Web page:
• Online file storage system like Google Drive or DropBox to save critical documents to access where ever you have an internet connection. 
  • Online scheduler to make booking calls easy because gone are the days when you email back and forth trying to find a convenient time (ScheduleOnce,, Calendly)
  • Time sheet and invoicing software to track your time and invoice clients easily (Invoice2Go or Freshbooks)
  • Payment processors – You’ve gotta get paid, right? PayPal is my go to payment processors but others love Stripe as well.

Set up your business legally

I’m not going to tell you how to do this because where you live will dictate that but suffice to say that you want to have all your ducks in a row BEFORE you start collecting money. You may want to set up a sole proprietorship or an LLC. Talk with a local accountant and figure out the best type of business for you at this stage in your life. Some States in the United State require a business license while others don’t.

If you live in the United States you can check out the secretary of state website for your specific state to get more information on what you’ll need to set up your business. I can’t stress this enough. Make sure you are advised by your accountant on everything you’ll need to start your business including what you’ll need to put aside for taxes.  

Have any questions about getting your virtual assistant business off the ground? Leave a comment below. I read every one.


2 Responses to How To Launch Your Virtual Assistant Business With Ease and Have Fun Doing It!

  1. Lenlen says:

    I want to become a virtual assistant..but how to start it????

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Virtual Assistant Business + Motherhood = Lunacy & Here’s Why

Just in case you didn’t know, I have 4 kids and I run a virtual assistant business and I train women (and some awesome dudes) how to create and run a profitable virtual assistant business. But here’s something you don’t know. There are mornings where I just can’t get my shit together. I wake upContinue Reading

16 Responses to Virtual Assistant Business + Motherhood = Lunacy & Here’s Why

  1. Ruxi says:

    Your post came up on my twitter feed at a particular moment when I really needed to hear it. A big, fat thank you.

  2. Hi Reese! Thanks for the laugh – I really needed it. My life has been all about taking care of family and I have one adult child, a 16-year-old and some care for my mom. It’s been KA-razy lately. I keep reminding myself how thankful I am to have the flexibility to run to doctor appointments or run errands or make meals for them. It’s nice to know we are in good company. Keep on keep’n on!

    • Reese says:

      You’re welcome, Melissa! We have to laugh at ourselves sometimes, right? You certainly are lucky that you have the flexibility to be there for your daughter and your mom. We’re definitely in good company! xo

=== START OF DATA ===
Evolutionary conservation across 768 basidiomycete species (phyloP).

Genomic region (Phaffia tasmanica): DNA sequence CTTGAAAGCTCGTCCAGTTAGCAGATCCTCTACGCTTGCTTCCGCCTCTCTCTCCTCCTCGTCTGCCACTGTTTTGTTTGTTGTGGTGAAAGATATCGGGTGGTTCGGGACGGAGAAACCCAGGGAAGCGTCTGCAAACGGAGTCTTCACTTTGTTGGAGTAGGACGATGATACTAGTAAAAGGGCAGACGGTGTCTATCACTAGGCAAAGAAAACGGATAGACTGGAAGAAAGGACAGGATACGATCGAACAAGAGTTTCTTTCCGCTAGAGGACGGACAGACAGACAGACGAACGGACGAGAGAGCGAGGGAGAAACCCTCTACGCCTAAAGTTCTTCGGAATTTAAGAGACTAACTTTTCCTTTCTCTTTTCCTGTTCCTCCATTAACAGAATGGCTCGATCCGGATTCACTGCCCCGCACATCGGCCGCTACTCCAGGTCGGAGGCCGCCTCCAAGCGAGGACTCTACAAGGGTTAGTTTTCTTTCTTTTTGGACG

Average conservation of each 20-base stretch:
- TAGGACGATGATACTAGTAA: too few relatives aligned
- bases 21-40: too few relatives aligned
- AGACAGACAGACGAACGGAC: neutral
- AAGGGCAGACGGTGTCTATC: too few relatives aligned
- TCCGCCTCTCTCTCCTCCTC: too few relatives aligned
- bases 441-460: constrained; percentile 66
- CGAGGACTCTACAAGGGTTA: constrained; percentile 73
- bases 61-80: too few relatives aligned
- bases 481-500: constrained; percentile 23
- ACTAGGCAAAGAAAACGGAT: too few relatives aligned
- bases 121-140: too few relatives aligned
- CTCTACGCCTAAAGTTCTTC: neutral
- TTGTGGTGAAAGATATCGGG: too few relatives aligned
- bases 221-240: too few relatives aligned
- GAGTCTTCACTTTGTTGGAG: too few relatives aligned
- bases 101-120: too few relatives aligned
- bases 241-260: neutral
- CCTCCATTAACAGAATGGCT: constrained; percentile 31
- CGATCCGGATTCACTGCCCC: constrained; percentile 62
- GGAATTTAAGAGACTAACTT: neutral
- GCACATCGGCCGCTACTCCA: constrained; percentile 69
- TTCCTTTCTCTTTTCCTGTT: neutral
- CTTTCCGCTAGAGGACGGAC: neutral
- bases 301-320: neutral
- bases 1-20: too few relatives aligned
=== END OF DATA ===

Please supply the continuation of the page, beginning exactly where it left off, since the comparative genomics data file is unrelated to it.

3. Becky says:

    Thank you! I am still a full-time worker who is trying to get a business going – and between a full time job, being a full time mom (I am one of those who works without lunch to make sure I’m at all events and such and helps with homework) and cooking dinners and cleaning house it’s after 9pm and I’m so exhausted it’s difficult to focus on what I need to do to make a go of my business. Thanks for making me feel better about days that turn into weeks – but I’ll get there! Wishing you all the best!

    • Reese says:

      You’re welcome, Becky! Lately my days that turn into weeks has become the norm. I just get done what I can and keep moving. That’s all we can do, right?

  4. Naama says:

    Soooo true! I hear you sis…

  5. Lourdes says:

    HI Reese,
    Was it just the full moon that just passed? OMG, I am going thru the exact same thing. Except I don’t have 4 kids, just a 17 yr teen. So what is my excuse? I’m in business for 1 year now and man, it’s been a ride. It does get a little overwhelming at times, like right now. I need to shake this out as I do feel guilty not “putting in as many hours” I normally would. What to do!?!

    • Reese says:

      Lourdes, I think we’re all going through the same things just as different times. You don’t need an excuse! A 17 year old can be harder than 4 small ones put together. Just remember, you’ll have ups and downs and you just need to ride them out like the tides of the water. Keep swimming!

  6. I LOVE this post! You just described my life only minus the Hebrew 🙂
    Thanks for keeping it real Reese.

  7. Jodi says:

    I SO needed to hear this today. I know there are so many WAHM’s out there doing the VA, Coach, Entrepreneur thing that need to hear this, too. It’s SO okay to have days like this. I just need my hubby to understand that, too. :/

    • Reese says:

      I am so glad I wrote it! I nearly didn’t because it was one of those personal posts instead of the tip posts I am used to writing. SO glad I did! I hope your hubby starts to understand a bit more. I’ve learned that when I’m having days like these, it’s best to just turn work off and zone in on the home. It happened this week and I went on a cooking spree. A man is never as happy as when he has a full belly and boy did he ever. Kids too!

  8. Sarah says: